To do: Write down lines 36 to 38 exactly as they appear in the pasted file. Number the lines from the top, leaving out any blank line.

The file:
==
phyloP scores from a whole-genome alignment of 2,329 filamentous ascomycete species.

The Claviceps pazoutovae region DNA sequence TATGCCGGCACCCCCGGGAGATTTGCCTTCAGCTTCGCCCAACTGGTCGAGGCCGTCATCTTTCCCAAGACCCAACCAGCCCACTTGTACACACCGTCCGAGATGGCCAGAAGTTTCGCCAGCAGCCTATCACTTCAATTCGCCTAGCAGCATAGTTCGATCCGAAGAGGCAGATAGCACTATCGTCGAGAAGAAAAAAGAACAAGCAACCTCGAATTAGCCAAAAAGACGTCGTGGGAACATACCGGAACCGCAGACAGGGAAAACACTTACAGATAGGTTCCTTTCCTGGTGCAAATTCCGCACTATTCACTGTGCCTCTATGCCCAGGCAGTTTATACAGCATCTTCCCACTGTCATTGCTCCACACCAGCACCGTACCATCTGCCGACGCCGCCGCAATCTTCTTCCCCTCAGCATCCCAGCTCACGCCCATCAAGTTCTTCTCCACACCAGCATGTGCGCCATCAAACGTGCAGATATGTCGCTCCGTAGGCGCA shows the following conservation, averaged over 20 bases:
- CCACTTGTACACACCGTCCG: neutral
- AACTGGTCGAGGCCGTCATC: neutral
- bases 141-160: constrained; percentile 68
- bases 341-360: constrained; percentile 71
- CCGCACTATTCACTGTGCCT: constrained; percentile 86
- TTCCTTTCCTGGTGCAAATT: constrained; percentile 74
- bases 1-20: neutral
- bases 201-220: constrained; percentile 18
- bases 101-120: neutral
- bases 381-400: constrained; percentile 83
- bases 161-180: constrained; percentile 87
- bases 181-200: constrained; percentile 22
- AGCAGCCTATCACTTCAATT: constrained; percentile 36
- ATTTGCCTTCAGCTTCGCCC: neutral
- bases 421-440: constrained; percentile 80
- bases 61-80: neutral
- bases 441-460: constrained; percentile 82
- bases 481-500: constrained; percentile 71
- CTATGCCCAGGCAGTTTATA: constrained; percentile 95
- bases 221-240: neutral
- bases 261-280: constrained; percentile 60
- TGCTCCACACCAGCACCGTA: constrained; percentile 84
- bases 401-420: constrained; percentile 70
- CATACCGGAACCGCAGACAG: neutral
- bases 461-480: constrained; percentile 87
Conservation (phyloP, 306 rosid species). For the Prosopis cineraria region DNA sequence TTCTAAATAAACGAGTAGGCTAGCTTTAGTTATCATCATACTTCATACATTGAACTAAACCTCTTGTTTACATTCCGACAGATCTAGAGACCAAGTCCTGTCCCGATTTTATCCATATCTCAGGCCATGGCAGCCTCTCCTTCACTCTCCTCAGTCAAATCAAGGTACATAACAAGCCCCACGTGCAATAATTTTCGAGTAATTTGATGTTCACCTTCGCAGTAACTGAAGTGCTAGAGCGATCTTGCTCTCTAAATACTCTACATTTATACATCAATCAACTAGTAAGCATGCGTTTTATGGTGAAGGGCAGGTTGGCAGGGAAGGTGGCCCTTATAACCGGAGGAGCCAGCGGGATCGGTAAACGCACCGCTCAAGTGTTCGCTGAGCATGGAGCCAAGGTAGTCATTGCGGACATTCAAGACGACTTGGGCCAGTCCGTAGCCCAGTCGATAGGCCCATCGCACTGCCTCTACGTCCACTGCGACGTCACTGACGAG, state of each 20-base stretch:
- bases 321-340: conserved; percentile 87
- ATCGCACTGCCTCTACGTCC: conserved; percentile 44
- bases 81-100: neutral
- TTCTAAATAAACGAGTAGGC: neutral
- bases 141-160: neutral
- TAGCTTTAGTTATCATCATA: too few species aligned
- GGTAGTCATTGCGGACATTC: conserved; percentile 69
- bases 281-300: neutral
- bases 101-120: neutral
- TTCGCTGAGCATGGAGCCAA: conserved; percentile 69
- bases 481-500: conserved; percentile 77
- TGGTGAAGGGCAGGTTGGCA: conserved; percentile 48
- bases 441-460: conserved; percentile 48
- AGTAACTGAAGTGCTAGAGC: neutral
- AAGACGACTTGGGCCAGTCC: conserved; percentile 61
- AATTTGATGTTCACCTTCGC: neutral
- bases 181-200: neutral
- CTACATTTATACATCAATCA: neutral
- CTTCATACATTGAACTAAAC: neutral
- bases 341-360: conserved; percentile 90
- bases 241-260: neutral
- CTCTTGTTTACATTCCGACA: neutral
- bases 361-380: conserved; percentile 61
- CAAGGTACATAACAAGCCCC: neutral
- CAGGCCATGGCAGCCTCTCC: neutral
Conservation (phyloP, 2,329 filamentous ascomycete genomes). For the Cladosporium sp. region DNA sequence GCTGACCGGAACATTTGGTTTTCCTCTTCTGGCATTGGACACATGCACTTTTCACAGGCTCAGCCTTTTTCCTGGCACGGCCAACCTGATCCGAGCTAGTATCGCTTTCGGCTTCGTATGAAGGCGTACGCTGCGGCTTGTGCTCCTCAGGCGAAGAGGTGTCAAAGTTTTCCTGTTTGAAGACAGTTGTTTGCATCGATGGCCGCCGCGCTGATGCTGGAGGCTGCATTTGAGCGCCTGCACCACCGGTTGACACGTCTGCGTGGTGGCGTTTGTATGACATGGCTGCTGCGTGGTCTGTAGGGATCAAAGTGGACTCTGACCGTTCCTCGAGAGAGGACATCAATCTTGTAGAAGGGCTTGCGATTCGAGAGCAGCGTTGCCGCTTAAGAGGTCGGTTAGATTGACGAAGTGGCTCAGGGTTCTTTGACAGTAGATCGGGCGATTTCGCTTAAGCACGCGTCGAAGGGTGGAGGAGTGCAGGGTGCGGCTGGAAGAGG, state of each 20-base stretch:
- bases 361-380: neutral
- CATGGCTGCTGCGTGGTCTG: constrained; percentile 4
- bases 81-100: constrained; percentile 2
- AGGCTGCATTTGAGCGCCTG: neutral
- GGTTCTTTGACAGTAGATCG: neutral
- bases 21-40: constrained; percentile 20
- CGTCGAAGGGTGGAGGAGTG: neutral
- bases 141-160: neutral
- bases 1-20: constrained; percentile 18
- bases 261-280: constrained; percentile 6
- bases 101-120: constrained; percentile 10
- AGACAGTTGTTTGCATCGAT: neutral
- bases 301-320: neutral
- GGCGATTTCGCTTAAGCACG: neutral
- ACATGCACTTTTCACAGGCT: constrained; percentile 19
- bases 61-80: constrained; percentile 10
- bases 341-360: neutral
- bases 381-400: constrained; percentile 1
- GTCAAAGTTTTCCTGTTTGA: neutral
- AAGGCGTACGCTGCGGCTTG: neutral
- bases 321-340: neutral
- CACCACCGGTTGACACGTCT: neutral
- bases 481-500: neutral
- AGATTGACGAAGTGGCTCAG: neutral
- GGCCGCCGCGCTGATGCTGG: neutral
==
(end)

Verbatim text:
- bases 281-300: neutral
- bases 101-120: neutral
- TTCGCTGAGCATGGAGCCAA: conserved; percentile 69